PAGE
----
Automatic Recognition of Landslides Based on Neural Network Analysis of Seismic Signals: An Application to the Monitoring of Stromboli Volcano (Southern Italy)

Research paper by Antonietta M. Esposito, Luca D’Auria, Flora Giudicepietro, Rosario Peluso, Marcello Martini

Indexed on: 23 Oct '12Published on: 23 Oct '12Published in: Pure and Applied Geophysics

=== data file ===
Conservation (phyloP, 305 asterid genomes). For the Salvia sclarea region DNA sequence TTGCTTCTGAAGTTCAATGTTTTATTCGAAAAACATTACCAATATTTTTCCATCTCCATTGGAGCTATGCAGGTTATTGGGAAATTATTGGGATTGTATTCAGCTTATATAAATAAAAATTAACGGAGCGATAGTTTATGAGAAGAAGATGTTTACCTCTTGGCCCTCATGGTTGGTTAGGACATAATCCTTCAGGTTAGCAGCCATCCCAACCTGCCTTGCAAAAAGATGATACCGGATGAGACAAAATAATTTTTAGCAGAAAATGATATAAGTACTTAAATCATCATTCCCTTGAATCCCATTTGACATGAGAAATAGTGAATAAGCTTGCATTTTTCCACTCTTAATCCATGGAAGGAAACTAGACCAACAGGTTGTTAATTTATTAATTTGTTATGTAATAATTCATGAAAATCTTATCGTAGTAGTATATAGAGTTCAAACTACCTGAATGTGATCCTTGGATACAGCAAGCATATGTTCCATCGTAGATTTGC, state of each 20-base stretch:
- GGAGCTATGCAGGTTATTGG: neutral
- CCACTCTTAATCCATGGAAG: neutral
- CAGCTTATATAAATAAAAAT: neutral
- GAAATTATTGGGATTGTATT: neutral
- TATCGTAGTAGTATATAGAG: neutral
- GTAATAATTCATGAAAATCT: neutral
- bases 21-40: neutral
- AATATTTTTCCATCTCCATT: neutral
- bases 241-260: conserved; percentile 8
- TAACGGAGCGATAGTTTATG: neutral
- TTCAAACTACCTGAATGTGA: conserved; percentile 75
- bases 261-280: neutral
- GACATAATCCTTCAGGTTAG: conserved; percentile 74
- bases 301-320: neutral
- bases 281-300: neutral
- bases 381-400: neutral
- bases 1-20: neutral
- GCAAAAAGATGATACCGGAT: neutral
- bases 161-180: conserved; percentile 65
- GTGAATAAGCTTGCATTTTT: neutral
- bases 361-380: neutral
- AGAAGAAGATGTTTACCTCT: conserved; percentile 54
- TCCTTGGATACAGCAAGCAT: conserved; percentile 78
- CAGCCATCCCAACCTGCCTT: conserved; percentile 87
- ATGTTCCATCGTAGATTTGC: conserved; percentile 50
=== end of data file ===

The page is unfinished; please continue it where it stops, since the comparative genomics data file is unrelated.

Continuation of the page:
In the last 9 years, the amount and the quality of geophysical and volcanological observations of Stromboli's' activity have undergone a marked increase. This new information highlighted that the landslides on the Sciara del Fuoco flank are tightly linked to the volcanic activity. Actually, at the beginning of the December 28, 2002, effusive eruption, the seismic monitoring network was less dense than now, and therefore it is not known if there was an increase in the landslide rate before the eruption. Despite this, it is known that a big landslide occurred 2 days after the beginning of the eruption which caused a tsunami (December 30, 2002). More recently, the effusive eruption in February 2007 was preceded by an increase in landslides on the Sciara del Fuoco flank, which were recorded by the seismological monitoring system that had been improved after the 2002–2003 crisis. These episodes led us to believe that monitoring the Sciara del Fuoco flank instability is an important topic, and that landslides might be significant short-term precursors of effusive eruptions at the Stromboli volcano. To automatically detect landslide signals, we have developed a specialized neural algorithm. This can distinguish between landslides and the other types of seismic signals usually recorded at the Stromboli volcano (i.e., explosion quakes and volcanic tremor). The discrimination results show an average performance of 98.67 %. According to the experience of the crisis of 2007, to identify changes that can be considered as precursors of effusive eruptions, we set up an automatic decision-making method based on the neural network responses. This method can operate on a continuous data stream. It calculates a landslide percentage index (LPI) that depends on the number of records that are classified by the net as landslides over a given time interval. We tested the method on February 27, 2007, including the beginning of the effusive phase. The index showed an increase as early as at 09:00 UTC on that day and reached its maximum value (100 %) at 12:00, about 40 min before the onset of the eruption. After the beginning of the effusive phase, the index remains high due to the blocks that roll down along the slope from the front of the lava flow. On the basis of these tests, we propose a decision-making method that is able to recognize a trend in the LPI similar to that of 2007 eruption, allowing the identification of precursors of effusive phases at the Stromboli volcano.